• H04L1/1607Details of the supervisory signal
    • H04L1/1692Physical properties of the supervisory signal, e.g. acknowledgement by energy bursts
    • HELECTRICITY
    • H04ELECTRIC COMMUNICATION TECHNIQUE
    • H04LTRANSMISSION OF DIGITAL INFORMATION, e.g. TELEGRAPHIC COMMUNICATION
    • H04L27/00Modulated-carrier systems
    • H04L27/32Carrier systems characterised by combinations of two or more of the types covered by groups H04L27/02, H04L27/10, H04L27/18 or H04L27/26
    • H04L27/34Amplitude- and phase-modulated carrier systems, e.g. quadrature-amplitude modulated carrier systems
    • H04L27/36Modulator circuits; Transmitter circuits
    • H04L27/361Modulation using a single or unspecified number of carriers, e.g. with separate stages of phase and amplitude modulation
    • HELECTRICITY
    • H04ELECTRIC COMMUNICATION TECHNIQUE
    • H04LTRANSMISSION OF DIGITAL INFORMATION, e.g. TELEGRAPHIC COMMUNICATION
    • H04L5/00Arrangements affording multiple use of the transmission path
    • H04L5/14Two-way operation using the same type of signal, i.e. duplex
    • HELECTRICITY
    • H04ELECTRIC COMMUNICATION TECHNIQUE
    • H04WWIRELESS COMMUNICATION NETWORKS
    • H04W24/00Supervisory, monitoring or testing arrangements
    • H04W24/02Arrangements for optimising operational condition
    • HELECTRICITY
    • H04ELECTRIC COMMUNICATION TECHNIQUE
    • H04LTRANSMISSION OF DIGITAL INFORMATION, e.g. TELEGRAPHIC COMMUNICATION
    • H04L1/00Arrangements for detecting or preventing errors in the information received
    • H04L1/12Arrangements for detecting or preventing errors in the information received by using return channel
    • H04L1/16Arrangements for detecting or preventing errors in the information received by using return channel in which the return channel carries supervisory signals, e.g. repetition request signals
    • H04L1/18Automatic repetition systems, e.g. van Duuren system ; ARQ protocols
    • H04L1/1829Arrangements specific to the receiver end
    • H04L1/1861Physical mapping arrangements

Abstract

Provided arc a method and an apparatus for transmitting a reception confirmation in a wireless system. A terminal determines at least one downlink sub-frame for ACK/NACK feedback from each of a plurality of serving cells and determines the number of ACK/NACK bits for the plurality of serving cells. The terminal generates bundled ACK/NACK bits by arraying the ACK/NACK bits in the ascending order of the cell index of the plurality of serving cells, and transmits the bundled ACK/NACK bits.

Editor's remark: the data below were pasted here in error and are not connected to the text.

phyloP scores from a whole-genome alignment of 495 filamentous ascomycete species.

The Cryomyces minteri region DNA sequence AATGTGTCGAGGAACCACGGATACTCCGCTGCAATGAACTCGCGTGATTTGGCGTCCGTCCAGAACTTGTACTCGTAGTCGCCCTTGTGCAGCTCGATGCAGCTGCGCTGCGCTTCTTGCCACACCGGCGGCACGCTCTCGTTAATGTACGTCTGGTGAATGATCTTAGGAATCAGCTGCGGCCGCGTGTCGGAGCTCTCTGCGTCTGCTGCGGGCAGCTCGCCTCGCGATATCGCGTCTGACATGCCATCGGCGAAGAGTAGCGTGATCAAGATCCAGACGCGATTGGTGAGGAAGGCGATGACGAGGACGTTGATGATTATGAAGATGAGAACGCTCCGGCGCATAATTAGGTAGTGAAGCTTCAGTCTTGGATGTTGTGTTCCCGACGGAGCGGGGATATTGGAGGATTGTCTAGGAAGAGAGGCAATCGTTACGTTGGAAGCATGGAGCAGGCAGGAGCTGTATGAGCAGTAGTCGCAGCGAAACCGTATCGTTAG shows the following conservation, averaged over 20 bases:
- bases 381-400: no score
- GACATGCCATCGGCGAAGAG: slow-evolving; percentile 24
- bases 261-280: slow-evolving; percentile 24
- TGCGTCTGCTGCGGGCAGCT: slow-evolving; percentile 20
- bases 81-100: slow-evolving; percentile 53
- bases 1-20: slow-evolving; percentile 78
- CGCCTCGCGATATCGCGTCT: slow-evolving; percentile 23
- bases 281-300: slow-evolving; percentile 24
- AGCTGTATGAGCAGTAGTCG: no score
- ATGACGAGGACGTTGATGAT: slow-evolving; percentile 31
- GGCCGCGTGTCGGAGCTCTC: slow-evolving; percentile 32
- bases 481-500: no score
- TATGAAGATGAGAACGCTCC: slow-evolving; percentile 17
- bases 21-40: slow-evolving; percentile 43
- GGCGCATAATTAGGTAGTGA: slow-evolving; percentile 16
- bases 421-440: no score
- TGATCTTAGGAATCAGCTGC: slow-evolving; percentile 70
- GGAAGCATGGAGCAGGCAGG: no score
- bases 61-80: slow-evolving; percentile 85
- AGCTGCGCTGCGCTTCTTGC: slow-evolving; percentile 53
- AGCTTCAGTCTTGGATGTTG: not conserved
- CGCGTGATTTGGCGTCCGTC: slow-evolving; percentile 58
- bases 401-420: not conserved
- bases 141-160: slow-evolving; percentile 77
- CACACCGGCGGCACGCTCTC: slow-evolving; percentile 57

Description

CROSS-REFERENCE TO RELATED APPLICATIONS

This application is a continuation of U.S. patent application Ser. No. 13/824,514, filed on Mar. 18, 2013, now U.S. Pat. No. 8,923,273, which is the National Stage filing under 35 U.S.C. 371 of International Application No. PCT/KR2011/007115, filed on Sep. 28, 2011, which claims the benefit of U.S. Provisional Application No. 61/387,459, filed on Sep. 28, 2010, the contents of which are all hereby incorporated by reference herein in their entirety.

TECHNICAL FIELD

The present invention relates to wireless communications, and more particularly, to a method and apparatus for transmitting a reception acknowledgement for hybrid automatic repeat request (HARQ) in a wireless communication system.

BACKGROUND ART

Long term evolution (LTE) based on 3rd generation partnership project (3GPP) technical specification (TS) release 8 is a promising next-generation mobile communication standard.

As disclosed in 3GPP TS 36.211 V8.7.0 (2009-05) “Evolved Universal Terrestrial Radio Access (E-UTRA); Physical Channels and Modulation (Release 8)”, a physical channel of the LTE can be classified into a downlink channel, i.e., a physical downlink shared channel (PDSCH) and a physical downlink control channel (PDCCH), and an uplink channel, i.e., a physical uplink shared channel (PUSCH) and a physical uplink control channel (PUCCH).

The PUCCH is an uplink control channel used for transmission of an uplink control signal such as a hybrid automatic repeat request (HARQ) positive-acknowledgement (ACK)/negative-acknowledgement (NACK) signal, a channel quality indicator (CQI), and a scheduling request (SR).